A recent Journal of Climate paper by Stanford’s Mark Jacobson and John Ten Hoeve (2011) on urban heat islands and cool roofs is a useful contribution to the literature. However, their results regarding white roofs are preliminary and uncertain. Along with our own work at the Lawrence Berkeley National Lab, other published papers have addressed the broader benefits of white roofs. In our view, these studies taken together raise important issues that need to be considered from a policy standpoint to fully understand the potential of more reflective (white or cool) surfaces.
Jacobson and Ten Hoeve note that reflecting light from white roofs may lead to a decrease in cloud cover, thereby increasing, not decreasing, the urban heat effect. But they also note that their findings might change if they used different models. This is an ongoing research area not only for their group, but others, and ours as well. The findings should not be considered settled.
We have found that white roofs do provide a low-cost solution that can help buildings reduce energy costs, in a wide variety of climates, as well as cool the atmosphere regionally and globally. We have also found disadvantages. The reflective roofs may cause unwanted glare, for example, and may modestly increase heating costs in winter. But answers to these issues are exactly the ones we’re working hard to find.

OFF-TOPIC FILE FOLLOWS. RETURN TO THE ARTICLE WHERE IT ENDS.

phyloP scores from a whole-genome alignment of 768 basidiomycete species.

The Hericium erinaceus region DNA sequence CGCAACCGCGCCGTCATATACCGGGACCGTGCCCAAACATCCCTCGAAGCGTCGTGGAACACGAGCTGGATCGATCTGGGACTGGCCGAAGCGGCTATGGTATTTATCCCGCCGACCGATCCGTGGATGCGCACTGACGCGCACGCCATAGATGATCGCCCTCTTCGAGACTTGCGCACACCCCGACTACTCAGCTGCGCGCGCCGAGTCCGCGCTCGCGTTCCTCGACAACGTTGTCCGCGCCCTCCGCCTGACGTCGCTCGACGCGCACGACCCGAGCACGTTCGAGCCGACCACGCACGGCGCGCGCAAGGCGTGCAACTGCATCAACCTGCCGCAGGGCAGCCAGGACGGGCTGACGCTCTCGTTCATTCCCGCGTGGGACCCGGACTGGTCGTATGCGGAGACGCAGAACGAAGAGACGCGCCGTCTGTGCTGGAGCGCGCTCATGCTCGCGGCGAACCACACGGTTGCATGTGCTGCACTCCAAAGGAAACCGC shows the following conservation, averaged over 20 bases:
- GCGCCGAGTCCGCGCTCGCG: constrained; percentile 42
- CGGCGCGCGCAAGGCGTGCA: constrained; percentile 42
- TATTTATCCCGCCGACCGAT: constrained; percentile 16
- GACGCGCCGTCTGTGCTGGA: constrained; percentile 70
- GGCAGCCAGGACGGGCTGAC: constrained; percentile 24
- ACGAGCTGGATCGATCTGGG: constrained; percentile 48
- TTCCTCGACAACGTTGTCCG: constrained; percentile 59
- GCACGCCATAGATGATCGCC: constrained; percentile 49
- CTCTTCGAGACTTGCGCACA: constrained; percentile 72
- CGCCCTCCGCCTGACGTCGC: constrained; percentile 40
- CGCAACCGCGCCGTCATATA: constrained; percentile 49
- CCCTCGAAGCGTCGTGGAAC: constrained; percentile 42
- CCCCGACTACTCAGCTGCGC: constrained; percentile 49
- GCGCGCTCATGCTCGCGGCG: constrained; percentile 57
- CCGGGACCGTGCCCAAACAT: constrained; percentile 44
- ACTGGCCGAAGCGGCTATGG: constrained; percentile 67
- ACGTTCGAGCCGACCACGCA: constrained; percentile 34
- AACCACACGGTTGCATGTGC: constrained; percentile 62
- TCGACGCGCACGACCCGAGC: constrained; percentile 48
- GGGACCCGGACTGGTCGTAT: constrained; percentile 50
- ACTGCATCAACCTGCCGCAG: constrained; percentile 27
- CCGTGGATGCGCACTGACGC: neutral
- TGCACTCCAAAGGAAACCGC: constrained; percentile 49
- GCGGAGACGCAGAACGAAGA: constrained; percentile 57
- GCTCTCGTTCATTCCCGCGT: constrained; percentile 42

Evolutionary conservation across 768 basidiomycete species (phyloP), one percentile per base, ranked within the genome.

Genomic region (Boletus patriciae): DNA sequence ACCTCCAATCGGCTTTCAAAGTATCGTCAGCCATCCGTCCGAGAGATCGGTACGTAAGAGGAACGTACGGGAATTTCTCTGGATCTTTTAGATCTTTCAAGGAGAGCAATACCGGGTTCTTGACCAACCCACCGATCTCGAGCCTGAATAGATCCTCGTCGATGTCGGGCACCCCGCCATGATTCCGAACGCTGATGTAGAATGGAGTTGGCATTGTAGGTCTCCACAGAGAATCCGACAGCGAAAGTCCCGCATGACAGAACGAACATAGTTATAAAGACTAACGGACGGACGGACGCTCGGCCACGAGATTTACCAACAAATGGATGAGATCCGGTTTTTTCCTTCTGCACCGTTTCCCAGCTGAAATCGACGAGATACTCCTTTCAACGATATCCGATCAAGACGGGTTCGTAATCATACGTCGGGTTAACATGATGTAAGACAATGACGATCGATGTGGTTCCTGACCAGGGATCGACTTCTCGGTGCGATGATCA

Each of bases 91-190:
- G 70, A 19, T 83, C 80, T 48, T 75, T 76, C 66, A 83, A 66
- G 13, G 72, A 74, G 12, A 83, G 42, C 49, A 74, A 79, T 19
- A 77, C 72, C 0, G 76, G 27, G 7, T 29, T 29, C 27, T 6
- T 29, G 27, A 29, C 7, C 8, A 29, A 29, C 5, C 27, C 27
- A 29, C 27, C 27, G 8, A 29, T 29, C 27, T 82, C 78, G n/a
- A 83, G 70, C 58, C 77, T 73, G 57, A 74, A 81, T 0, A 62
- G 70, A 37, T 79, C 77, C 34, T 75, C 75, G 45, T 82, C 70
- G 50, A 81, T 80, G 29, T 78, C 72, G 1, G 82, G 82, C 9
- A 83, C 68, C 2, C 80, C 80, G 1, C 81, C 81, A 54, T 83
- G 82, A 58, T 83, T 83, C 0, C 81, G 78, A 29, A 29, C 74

Our work has shown that reflective roofs can lead to better air quality, reduce the strain on our electrical grid, improve comfort and decrease emissions from power plants. These are important considerations when evaluating all the available research.
In our opinion, all of these arguments and studies suggest that selective use of white and other reflective roofs makes sense as part of an integrated strategy for more sustainable human existence on Earth. But the potential benefits offered by cool roofs do not diminish the need for sustained reductions in greenhouse gas emissions to control global climate, or the need for increased use of renewable energy sources.
It’s important for the public to understand that scientific debate leads to better science. But it’s also important that the public receives—and the news media delivers—a message that properly conveys research news with all its many caveats and cautions. It’s not settled, until it’s settled.
Provided by Lawrence Berkeley National Laboratory